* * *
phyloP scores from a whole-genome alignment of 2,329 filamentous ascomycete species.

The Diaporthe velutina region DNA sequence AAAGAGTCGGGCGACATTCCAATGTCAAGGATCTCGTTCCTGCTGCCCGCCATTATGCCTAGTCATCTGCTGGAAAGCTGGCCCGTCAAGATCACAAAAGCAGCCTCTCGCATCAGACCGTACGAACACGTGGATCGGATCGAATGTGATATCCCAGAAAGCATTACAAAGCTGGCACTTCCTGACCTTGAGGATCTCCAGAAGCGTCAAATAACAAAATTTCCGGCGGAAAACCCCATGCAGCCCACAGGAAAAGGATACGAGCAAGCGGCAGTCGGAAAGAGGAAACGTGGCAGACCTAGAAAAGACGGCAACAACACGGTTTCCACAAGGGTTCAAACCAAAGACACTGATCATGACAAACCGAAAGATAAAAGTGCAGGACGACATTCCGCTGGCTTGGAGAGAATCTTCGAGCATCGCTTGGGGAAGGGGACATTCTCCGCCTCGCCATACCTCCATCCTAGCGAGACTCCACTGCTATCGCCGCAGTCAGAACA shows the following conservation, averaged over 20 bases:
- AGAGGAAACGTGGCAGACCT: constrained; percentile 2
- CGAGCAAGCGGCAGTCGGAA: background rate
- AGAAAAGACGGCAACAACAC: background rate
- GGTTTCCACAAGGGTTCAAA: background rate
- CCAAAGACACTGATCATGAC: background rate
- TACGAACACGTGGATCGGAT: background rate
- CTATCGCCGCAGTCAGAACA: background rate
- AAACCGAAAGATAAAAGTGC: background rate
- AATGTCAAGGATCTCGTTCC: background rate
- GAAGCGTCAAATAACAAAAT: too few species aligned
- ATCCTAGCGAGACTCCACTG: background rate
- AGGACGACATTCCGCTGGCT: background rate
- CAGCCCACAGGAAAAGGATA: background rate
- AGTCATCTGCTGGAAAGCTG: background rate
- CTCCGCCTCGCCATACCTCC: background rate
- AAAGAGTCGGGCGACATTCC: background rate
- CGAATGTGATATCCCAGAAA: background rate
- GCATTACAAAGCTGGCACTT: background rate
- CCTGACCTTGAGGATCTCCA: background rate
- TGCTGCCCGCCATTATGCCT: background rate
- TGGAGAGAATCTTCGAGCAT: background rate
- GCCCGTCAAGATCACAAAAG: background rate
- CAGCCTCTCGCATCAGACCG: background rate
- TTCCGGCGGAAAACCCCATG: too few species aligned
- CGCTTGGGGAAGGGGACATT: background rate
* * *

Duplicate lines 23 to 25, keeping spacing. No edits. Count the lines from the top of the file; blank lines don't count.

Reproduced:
- TGGAGAGAATCTTCGAGCAT: background rate
- GCCCGTCAAGATCACAAAAG: background rate
- CAGCCTCTCGCATCAGACCG: background rate